A particular strength of this study is the combination of a contextual analysis (recurring themes found in free-text comments) with above- or below-average evaluations. Contextual analyses have been done previously establishing different domains of the ideal clinical teacher.10,21  To date, however, none of these themes had been demonstrated to correlate with positive evaluations or high teaching scores. This study demonstrates correlations with key behaviors in each of the four domains, both positively and negatively, and thus, provides some validation for each domain. It is important to state that our results are correlations, and thus, we cannot state cause and effect. These results are best characterized as descriptive of our resident-clinical teacher interactions.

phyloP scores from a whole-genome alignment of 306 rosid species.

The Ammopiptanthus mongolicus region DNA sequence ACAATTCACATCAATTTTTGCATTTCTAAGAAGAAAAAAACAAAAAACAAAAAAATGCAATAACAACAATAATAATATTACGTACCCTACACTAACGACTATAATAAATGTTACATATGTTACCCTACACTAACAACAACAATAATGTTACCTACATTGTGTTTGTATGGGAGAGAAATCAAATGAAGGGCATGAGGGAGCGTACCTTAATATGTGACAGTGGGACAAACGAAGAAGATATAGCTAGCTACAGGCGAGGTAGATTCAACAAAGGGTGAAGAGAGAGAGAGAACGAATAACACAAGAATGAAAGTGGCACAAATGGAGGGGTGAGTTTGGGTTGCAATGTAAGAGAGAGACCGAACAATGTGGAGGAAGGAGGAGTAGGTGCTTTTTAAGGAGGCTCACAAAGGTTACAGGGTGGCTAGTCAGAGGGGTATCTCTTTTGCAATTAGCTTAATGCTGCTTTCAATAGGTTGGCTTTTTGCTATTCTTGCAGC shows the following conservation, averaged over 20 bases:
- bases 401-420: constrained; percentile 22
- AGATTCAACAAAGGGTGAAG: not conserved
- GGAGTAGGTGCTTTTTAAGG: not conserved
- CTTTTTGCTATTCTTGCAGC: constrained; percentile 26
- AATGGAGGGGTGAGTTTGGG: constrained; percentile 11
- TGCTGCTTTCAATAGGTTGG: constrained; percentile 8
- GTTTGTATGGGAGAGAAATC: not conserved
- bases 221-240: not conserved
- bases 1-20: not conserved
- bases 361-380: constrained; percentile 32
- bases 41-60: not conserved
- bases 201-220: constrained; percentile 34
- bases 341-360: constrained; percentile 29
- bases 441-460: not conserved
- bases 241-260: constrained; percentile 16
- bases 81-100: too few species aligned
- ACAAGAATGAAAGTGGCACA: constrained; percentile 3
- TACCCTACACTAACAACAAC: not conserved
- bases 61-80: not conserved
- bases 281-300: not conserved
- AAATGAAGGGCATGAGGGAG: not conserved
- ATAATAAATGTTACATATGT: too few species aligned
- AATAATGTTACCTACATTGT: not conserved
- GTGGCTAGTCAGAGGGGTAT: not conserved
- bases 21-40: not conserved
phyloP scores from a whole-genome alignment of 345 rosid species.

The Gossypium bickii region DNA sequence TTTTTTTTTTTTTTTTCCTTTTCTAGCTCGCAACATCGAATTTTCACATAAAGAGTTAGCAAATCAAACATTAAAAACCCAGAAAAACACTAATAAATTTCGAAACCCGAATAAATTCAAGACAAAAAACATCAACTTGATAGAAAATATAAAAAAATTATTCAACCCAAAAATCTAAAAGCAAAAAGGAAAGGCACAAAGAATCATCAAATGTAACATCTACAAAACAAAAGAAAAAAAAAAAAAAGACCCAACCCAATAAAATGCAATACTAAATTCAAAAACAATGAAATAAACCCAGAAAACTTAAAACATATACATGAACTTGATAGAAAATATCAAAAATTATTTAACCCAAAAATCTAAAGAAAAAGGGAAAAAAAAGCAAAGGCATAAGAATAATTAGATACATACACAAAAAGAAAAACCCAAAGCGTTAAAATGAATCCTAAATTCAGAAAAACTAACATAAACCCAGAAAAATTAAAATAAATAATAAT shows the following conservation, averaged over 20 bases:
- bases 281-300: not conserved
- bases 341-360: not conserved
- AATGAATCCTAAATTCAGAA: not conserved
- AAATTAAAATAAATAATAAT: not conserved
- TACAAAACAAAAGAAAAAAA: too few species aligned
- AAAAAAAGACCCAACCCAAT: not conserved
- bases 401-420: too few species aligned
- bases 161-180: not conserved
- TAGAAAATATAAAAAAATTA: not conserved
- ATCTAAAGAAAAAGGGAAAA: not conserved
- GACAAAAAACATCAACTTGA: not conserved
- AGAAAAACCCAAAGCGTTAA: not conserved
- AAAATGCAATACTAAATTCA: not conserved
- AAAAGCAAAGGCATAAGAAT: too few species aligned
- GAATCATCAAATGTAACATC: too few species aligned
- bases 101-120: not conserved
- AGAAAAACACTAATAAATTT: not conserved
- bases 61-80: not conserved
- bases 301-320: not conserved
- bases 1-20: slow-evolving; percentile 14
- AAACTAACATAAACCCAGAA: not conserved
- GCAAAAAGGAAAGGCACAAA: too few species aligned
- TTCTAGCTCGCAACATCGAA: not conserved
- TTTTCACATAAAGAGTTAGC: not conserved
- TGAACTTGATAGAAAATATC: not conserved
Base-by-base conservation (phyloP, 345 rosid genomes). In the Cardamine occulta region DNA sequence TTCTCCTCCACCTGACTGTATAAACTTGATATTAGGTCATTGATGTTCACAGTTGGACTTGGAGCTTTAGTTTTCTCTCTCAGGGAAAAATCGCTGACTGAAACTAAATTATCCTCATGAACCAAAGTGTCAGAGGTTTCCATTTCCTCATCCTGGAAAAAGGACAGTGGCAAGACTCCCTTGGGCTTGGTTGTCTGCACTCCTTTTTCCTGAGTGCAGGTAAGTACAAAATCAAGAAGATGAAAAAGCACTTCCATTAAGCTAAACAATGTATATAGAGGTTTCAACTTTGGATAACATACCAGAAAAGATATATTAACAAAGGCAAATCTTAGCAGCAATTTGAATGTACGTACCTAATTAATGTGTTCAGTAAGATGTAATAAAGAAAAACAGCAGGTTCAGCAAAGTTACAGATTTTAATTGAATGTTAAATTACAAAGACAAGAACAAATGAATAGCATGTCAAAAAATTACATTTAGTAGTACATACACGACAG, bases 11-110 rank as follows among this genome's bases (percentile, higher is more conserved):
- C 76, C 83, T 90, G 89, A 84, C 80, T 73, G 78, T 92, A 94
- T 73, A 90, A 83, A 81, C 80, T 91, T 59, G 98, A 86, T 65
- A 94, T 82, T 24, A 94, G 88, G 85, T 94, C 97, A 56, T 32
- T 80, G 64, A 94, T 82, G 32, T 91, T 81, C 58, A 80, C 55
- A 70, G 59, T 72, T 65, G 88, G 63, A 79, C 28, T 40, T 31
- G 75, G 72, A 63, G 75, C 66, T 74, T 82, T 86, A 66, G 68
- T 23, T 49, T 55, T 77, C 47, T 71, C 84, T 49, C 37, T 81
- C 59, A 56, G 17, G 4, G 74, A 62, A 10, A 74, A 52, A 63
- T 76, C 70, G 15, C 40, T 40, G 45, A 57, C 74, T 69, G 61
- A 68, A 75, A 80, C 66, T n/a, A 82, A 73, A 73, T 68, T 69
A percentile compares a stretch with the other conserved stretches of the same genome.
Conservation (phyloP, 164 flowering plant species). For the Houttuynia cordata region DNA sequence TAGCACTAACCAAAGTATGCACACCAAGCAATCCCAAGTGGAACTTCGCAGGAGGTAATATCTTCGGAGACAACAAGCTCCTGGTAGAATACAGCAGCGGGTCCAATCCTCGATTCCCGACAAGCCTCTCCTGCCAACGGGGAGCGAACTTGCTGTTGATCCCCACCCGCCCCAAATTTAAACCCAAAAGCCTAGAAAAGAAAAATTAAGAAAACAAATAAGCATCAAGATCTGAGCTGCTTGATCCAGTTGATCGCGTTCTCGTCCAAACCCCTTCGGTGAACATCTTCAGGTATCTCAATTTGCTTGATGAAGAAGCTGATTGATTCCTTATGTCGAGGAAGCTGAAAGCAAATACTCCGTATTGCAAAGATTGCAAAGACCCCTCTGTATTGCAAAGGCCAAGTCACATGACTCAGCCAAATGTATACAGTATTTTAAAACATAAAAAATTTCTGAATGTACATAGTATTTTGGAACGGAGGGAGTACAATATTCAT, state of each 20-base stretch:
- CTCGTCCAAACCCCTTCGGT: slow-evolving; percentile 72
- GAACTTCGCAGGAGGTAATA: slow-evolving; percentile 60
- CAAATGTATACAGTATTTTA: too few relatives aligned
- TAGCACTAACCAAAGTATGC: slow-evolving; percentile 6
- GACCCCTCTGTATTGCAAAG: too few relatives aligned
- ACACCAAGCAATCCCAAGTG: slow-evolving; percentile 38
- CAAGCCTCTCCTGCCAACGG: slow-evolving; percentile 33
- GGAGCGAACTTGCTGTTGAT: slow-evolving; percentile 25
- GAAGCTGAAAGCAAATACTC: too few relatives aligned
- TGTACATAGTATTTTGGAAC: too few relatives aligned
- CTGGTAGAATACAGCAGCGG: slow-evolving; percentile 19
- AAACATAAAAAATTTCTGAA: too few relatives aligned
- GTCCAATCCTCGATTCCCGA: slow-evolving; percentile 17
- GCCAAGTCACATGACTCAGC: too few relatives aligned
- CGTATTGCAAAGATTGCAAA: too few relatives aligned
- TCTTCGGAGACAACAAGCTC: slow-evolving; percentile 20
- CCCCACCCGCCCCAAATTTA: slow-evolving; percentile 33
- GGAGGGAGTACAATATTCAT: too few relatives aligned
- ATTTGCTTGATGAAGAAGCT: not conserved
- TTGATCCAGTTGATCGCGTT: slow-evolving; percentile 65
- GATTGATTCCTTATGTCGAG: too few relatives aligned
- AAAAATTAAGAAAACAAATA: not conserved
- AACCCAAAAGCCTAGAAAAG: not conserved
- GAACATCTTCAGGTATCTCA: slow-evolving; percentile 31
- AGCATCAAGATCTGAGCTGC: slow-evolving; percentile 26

Findings from this study may be limited by selection bias because we excluded evaluations that were not associated with above- or below-average teaching scores. This allowed for efficient detection of positive and negative teaching themes; however, further study of the themes found in average-scoring evaluations might help elucidate more nuanced themes. Additionally, the potential for reporting bias may have resulted from our subjective designation of comments into different categories, our use of a single individual (Dr. Baker) to create the initial set of themes, and the lack of specific definitions for several of our themes. Creating the theme list using the Delphi method may have been preferable; however, the results of independent logistic regression models for each rater were comparable, supporting the overall theme construction. They also had extremely strong correlations with the appropriate category of above- or below-average teaching scores. The designated themes captured the majority of the comments in these evaluations because less than half included “positive NOS” or “negative NOS.” Many of these NOS comments had no developmental or meaningful content; many simply stated “great teacher.” Some of the residents submitting evaluations were excluded from our study database due to the tendency to give the same teaching score to all faculty members, precluding the ability to separate above- or below-average scores. Our analysis did not take into account the hierarchical nature of the data structure, and we treated each evaluation as an independent measure. When the same resident evaluates the same faculty member on more than one occasion, the evaluations are unlikely to be independent. This may have inflated the statistical significance of some themes. However, this would not have any effect on the interrater reliability. Further study is warranted using independent samples from multiple institutions. Finally, we reiterate the correlative nature of our results, which precludes our ability to state cause and effect.